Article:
The possibility of termite invasions fill homeowners with dread. Each year, termites cause more than a billion dollars of estimated damage in the United States, which is greater than fire, flood, and other natural disasters combined. However, many homeowners believe misconceptions about what termites are, how they work and how best to treat them. Read below to learn about a few common termite myths, as well as the facts that debunk them.
Myth: Termites are part of the ant family.
Fact: While termites and ants are sometimes mistaken for each other, they belong to entirely different insect groups. Ants belong to the Order Hymenoptera, and the Family Formicidae, while termites belong to several families within the Order Isoptera. The two have very different lifestyles as well.
Myth: Deforestation destroys termite colonies.
Fact: When termites are displaced from their home, they move on to other food sources. They will seek out healthier areas, which may mean nearby homes. For those moving into a new house where land was recently cleared, professionals recommend a termite inspection because the probability of termites. Once the initial inspection has been conducted, yearly follow-up inspections are advised.
Myth: Termite infestations are easy to detect.
Fact: Termites are silent pests, invading homes with very few warning signs. Often, by the time a termite is spotted, they have caused some damage to a home. They hide in small cracks and crevices, making them hard to detect to the average homeowner. It takes a licensed, trained professional to spot termite damage. Termites seldom break through the surface of wood but instead hollow it out from the inside, leaving most of the damage undetected. Because there are few visible warning signs, termite activity and the resulting damage can go undetected for years.
Myth: Termites serve no purpose, they simply exist to destroy.
Fact: While termites are known to destroy homes, they serve a great purpose in nature. Termites serve as a natural recycling system, helping to break down fallen trees and dead wood into nutrient-rich soil that helps other plants to grow. They only cause trouble when invading a residential area. Otherwise, they are an important part of our ecosystem.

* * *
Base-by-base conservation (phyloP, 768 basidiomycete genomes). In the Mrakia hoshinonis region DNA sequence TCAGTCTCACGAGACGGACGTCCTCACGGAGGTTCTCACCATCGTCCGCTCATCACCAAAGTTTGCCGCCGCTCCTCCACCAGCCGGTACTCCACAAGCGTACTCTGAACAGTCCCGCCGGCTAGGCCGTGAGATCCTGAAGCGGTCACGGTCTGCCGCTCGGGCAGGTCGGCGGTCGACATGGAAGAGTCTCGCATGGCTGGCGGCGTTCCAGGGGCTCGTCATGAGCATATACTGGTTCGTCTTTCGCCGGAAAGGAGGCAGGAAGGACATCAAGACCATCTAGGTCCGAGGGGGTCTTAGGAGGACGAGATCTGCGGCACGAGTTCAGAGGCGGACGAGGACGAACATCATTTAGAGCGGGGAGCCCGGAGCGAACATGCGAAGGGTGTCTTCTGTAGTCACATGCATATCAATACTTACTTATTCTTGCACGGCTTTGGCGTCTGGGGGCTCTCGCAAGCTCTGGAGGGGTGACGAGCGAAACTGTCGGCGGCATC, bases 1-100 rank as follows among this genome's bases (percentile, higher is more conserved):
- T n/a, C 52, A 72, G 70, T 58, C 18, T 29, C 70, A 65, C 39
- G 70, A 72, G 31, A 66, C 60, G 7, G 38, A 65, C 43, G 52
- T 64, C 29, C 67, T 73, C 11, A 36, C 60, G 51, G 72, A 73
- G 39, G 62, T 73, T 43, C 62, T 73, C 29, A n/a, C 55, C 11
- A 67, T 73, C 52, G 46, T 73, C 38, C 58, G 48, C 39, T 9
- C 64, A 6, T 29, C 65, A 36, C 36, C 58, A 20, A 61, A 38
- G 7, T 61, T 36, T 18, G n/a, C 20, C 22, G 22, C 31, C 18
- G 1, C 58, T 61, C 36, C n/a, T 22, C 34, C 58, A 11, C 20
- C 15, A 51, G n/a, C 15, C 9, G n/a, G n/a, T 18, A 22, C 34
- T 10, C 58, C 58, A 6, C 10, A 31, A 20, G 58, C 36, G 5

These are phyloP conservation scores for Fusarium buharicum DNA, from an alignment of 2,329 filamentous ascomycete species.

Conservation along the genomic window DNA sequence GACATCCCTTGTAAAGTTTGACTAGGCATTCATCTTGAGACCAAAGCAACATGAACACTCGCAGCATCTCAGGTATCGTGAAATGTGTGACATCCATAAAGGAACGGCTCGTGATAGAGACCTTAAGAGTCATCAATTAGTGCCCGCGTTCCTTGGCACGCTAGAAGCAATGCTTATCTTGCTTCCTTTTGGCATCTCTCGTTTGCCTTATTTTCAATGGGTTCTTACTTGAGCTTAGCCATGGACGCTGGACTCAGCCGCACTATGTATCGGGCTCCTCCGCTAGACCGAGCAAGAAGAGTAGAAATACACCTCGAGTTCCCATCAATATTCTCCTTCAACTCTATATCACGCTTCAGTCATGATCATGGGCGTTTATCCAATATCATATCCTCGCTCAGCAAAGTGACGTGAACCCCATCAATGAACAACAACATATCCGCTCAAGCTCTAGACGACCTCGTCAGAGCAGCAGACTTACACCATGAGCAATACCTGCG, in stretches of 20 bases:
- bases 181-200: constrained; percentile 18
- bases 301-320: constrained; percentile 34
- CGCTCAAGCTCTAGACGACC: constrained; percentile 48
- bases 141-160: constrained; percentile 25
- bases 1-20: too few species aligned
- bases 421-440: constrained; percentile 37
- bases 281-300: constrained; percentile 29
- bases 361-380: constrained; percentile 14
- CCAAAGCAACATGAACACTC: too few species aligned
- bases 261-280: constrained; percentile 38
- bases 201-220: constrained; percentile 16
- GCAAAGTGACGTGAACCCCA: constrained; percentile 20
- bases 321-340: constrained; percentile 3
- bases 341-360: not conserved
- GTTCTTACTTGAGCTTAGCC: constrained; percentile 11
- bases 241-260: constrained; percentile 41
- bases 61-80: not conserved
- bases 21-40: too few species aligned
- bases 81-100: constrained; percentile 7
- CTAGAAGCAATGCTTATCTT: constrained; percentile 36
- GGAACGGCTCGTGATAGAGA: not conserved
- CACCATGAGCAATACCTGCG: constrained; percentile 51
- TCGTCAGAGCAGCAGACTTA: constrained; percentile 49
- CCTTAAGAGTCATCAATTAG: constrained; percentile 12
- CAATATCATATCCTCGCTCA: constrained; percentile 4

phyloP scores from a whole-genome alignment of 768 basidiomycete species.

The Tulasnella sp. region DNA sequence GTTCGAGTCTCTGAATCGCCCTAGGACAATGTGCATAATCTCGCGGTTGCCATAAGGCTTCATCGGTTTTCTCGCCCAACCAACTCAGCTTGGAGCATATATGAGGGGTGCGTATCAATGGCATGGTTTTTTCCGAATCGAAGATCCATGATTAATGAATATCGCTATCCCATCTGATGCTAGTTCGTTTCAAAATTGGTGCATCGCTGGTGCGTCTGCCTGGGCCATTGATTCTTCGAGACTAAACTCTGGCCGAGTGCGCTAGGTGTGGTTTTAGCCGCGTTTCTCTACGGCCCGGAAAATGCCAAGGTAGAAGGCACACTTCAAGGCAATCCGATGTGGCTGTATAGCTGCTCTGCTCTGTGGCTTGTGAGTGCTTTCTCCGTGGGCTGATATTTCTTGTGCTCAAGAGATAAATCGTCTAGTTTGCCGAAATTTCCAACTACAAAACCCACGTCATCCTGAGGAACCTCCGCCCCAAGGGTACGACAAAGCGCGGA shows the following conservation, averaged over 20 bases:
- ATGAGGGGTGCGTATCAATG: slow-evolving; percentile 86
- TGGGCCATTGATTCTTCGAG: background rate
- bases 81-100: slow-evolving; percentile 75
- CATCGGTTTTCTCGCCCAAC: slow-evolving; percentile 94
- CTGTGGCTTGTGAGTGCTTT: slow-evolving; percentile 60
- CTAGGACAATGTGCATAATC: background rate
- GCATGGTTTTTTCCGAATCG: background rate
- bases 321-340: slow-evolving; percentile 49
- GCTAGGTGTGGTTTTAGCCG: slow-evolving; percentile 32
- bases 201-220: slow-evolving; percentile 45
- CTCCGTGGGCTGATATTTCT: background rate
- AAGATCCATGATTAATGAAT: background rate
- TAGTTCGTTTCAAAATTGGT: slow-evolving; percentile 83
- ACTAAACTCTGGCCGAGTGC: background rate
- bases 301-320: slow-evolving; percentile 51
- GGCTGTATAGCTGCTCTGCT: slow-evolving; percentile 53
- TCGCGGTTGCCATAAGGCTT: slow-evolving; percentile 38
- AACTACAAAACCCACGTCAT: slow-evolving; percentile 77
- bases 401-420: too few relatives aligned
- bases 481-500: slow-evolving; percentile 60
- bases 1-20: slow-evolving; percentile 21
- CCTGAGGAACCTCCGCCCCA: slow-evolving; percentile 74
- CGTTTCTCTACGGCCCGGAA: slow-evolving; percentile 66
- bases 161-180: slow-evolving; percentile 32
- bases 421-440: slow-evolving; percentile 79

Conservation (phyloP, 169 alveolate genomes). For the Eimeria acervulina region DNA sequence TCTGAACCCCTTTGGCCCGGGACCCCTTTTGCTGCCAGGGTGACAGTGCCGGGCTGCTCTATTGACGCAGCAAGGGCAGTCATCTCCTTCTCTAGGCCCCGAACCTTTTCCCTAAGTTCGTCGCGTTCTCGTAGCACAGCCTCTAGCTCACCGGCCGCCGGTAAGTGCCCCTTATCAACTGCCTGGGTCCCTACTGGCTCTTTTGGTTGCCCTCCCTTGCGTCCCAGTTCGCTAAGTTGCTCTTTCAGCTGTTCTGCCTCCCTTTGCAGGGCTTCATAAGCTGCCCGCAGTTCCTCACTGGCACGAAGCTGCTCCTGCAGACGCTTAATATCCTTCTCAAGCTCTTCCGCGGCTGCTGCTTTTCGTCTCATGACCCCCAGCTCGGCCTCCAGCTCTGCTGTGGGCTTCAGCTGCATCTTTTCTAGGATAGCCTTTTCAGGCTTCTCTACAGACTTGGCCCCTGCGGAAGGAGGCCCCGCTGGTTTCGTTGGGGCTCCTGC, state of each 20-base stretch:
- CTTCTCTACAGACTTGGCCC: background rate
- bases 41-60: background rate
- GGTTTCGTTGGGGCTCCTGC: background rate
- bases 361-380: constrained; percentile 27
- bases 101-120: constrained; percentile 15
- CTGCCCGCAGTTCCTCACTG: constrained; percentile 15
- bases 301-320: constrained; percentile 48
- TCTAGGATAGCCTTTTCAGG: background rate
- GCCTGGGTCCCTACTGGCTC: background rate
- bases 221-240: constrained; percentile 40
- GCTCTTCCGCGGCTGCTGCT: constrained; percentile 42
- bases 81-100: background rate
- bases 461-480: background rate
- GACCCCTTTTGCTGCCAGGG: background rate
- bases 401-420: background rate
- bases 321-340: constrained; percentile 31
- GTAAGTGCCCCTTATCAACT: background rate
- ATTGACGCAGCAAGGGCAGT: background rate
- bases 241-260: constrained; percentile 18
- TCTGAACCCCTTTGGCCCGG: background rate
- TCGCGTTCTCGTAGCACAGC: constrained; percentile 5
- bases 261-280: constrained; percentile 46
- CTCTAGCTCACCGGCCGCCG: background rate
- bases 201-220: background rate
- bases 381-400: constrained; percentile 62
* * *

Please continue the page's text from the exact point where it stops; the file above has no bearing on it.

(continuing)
Myth: Termites can eat through concrete.
Fact: Termites are strong creatures, but not strong enough to eat through concrete. However, concrete often is not a sufficient barrier to prevent termites from reaching the wooden parts of a house. All poured concrete foundations contain small cracks, which termites squeeze themselves through. Once they discover a food source, termites will build mud tunnels to protect worker termites as they travel back and forth from the food source to the colony. So, even if you have a concrete foundation, it’s important to get regular termite inspections to make sure no termites have made their way through.
Myth: If a house has been treated for termites once, you don’t have to worry about them ever again.
Fact: Termite inspections play a crucial role in keeping your house maintained. Once an initial inspection has been done, make sure to schedule regular inspections to catch any termite activity early to be able to provide treatment early. It is recommended that a termite inspection be performed once a year to be most effective.
Myth: My neighbor had a termite treatment, so their termites got pushed to my house.
Fact: Termite colonies are large. In fact, several houses in an area can share one termite colony. Treating one house for termites can make them more active in another, already infested home, but it will not drive them to another house. If a house has a chemical barrier in place, the termites will not cross it.
Myth: DIY termite treatments replace professional extermination
Fact: Simply put, do-it-yourself termite treatments will not produce the results you desire. While DIY methods seem like the most affordable and simple way to eradicate termites, it will ultimately lead to the problem growing. The chemicals that homeowners have access to aren’t strong enough to take out a termite colony. Even if a homeowner accesses the right chemicals, only a professional possesses the knowledge and expertise to effectively target infested areas. Attempting to treat termites yourself may put yourself and your family in danger.
You should protect your largest investment. If you suspect you have termites, feel free to contact us for a free inspection. Our trained technicians will evaluate your home for signs of termites and provide a treatment plan if necessary.